Posts Tagged ‘Marjorie Cohn’

Marjorie Cohn: Close the Guantánamo Gulag

January 16, 2012
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by Marjorie Cohn, ZNet, Monday, January 16, 2012

Travelers to Cuba and music lovers are familiar with the song “Guantanamera”— literally, the girl from Guantánamo. With lyrics by José Martí, the father of Cuban independence, Guantanamera is probably the most widely known Cuban song. But Guantánamo is even more famous now for its U.S. military prison. Where “Guantanamera” is a powerful expression of the beauty of Cuba, “Gitmo” has become a powerful symbol of human rights violations—so much so that Amnesty International described it as “the gulag of our times.”

That description can be traced to January 2002, when the base received its first 20 prisoners in shackles. General Richard B. Myers, chairman of the Joint Chiefs of Staff, warned they were “very dangerous people who would gnaw hydraulic lines in the back of a C-17 to bring it down.”  We now know that a large portion of the 750 plus men and boys held there posed no threat to the United States. In fact, only five percent were captured by the United States; most were picked up by the Northern Alliance, Pakistani intelligence officers, or tribal warlords, and many were sold for cash bounties.

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Losing in Afghanistan

July 7, 2010

Marjorie Cohn, Consortiumnews.com, July 7, 2010

Editor’s Note: Official Washington (including the mainstream news media) is thrilled that Gen. David Petraeus is now commanding U.S. forces in Afghanistan. There’s also a consensus that Republican National Chairman Michael Steele put his foot in his mouth by criticizing “the war of Obama’s choosing.”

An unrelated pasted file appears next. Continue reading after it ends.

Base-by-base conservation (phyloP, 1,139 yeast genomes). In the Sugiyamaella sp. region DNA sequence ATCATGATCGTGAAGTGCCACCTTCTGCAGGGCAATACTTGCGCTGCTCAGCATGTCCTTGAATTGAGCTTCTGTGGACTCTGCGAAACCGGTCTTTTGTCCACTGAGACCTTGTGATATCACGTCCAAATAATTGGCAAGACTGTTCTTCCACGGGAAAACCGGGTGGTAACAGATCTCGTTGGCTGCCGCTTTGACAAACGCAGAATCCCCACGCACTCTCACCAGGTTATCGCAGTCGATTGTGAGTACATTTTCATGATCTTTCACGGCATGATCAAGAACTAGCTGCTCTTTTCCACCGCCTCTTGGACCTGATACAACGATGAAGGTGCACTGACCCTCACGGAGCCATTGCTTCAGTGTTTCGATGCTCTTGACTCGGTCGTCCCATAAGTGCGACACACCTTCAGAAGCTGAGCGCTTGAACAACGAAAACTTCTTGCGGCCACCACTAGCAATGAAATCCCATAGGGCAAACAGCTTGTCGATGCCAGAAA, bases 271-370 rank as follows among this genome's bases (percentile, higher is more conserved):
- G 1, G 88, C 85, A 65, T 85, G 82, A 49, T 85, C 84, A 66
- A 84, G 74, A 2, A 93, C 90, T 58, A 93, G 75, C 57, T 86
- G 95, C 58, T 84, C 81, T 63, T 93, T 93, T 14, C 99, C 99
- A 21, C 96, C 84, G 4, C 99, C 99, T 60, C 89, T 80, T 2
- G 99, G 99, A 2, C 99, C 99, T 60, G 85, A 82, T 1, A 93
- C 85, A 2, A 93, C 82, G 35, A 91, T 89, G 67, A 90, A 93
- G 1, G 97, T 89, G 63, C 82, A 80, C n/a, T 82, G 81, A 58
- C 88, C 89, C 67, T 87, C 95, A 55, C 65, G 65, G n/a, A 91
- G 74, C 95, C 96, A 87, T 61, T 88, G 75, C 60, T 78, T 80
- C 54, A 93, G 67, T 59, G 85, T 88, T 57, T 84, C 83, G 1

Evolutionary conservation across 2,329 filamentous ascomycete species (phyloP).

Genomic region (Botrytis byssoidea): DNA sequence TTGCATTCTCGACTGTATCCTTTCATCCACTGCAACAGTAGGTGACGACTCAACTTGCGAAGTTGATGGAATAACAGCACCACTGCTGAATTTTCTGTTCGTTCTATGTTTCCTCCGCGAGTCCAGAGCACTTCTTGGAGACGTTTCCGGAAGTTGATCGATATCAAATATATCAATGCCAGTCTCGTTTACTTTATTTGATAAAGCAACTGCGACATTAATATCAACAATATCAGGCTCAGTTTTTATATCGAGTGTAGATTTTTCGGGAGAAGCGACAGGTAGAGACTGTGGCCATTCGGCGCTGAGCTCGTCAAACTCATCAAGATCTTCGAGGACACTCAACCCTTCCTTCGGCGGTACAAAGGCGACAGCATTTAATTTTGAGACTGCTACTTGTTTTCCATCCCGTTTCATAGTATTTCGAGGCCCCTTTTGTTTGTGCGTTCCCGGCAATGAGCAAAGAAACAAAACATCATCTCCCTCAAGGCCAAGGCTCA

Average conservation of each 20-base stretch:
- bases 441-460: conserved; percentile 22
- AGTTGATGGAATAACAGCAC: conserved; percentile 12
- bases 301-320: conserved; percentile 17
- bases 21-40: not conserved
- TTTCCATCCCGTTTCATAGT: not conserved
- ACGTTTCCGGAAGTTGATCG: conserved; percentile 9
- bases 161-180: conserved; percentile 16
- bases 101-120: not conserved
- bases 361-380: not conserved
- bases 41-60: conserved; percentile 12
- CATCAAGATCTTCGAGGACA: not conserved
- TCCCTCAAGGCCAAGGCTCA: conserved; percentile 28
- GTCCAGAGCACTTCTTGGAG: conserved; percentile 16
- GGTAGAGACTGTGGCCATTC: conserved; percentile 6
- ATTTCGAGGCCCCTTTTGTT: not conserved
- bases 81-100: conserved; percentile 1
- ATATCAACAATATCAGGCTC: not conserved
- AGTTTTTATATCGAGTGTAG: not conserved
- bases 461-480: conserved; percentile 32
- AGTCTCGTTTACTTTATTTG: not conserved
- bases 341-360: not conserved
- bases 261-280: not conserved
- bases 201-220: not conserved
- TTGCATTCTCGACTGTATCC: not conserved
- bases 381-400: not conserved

But the conventional wisdom may be wrong again, as Marjorie Cohn argues in this guest essay:

Last week, the House of Representatives voted 215-210 for $33 billion to fund Barack Obama’s troop increase in Afghanistan. But there was considerable opposition to giving the President a blank check.

One hundred sixty-two House members supported an amendment that would have tied the funding to a withdrawal timetable. One hundred members voted for another amendment that would have rejected the $33 billion for the 30,000 new troops already on their way to Afghanistan; that amendment would have required that the money be spent to redeploy our troops out of Afghanistan.

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Cohn: Israel Murders Human Rights Workers Delivering Humanitarian Aid

May 31, 2010
by Marjorie Cohn,  CommonDreams.org, May 31, 2010

On Sunday, Israel murdered human rights workers who were attempting to deliver 10,000 tons of humanitarian aid to the people of Gaza, because Gaza has been virtually cut off from the outside world by Israel. At least 19 people were reportedly killed and dozens injured when Israeli troops boarded the 6-ship Freedom Flotilla convoy in international waters and immediately fired live ammunition at the people on board the ships. The convoy was comprised of 700 people from 50 nationalities and included a Nobel laureate, members of parliament from Ireland, Germany, Sweden, Turkey and Malaysia, as well as Palestinian members of the Israeli Knesset and a Holocaust survivor.